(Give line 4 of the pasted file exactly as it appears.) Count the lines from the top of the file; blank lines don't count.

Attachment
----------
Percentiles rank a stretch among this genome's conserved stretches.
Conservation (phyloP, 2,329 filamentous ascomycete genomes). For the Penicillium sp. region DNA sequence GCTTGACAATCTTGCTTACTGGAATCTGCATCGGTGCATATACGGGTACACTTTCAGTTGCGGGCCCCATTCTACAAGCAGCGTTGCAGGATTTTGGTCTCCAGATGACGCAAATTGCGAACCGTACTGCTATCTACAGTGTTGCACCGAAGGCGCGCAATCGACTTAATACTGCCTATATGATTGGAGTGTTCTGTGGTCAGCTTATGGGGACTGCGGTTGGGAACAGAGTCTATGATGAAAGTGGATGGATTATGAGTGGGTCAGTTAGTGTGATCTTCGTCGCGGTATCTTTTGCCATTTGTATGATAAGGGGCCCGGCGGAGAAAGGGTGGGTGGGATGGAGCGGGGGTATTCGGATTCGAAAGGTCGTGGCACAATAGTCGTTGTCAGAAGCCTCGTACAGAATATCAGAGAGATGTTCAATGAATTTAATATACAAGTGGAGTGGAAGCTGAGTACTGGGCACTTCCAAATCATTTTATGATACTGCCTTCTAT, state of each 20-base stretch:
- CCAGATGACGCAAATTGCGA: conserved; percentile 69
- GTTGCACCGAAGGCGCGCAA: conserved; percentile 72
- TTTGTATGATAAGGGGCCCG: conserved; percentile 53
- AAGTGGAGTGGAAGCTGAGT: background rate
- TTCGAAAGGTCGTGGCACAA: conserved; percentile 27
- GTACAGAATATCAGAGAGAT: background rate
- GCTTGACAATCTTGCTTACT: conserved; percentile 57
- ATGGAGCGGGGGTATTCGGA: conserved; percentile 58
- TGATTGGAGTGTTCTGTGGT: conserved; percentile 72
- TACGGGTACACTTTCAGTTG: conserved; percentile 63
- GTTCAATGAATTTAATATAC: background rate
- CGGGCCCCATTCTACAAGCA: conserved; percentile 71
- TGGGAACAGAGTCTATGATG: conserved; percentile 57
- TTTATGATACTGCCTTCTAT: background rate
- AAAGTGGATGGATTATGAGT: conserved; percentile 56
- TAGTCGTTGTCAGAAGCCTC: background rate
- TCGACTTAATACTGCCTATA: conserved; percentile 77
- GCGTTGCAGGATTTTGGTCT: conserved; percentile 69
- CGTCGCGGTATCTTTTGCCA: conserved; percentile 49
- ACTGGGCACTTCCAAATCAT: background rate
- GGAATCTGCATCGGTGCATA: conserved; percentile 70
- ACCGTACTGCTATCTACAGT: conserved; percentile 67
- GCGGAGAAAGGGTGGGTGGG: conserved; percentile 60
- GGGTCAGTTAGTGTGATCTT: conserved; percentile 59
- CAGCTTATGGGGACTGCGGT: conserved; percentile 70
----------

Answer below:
- GTTGCACCGAAGGCGCGCAA: conserved; percentile 72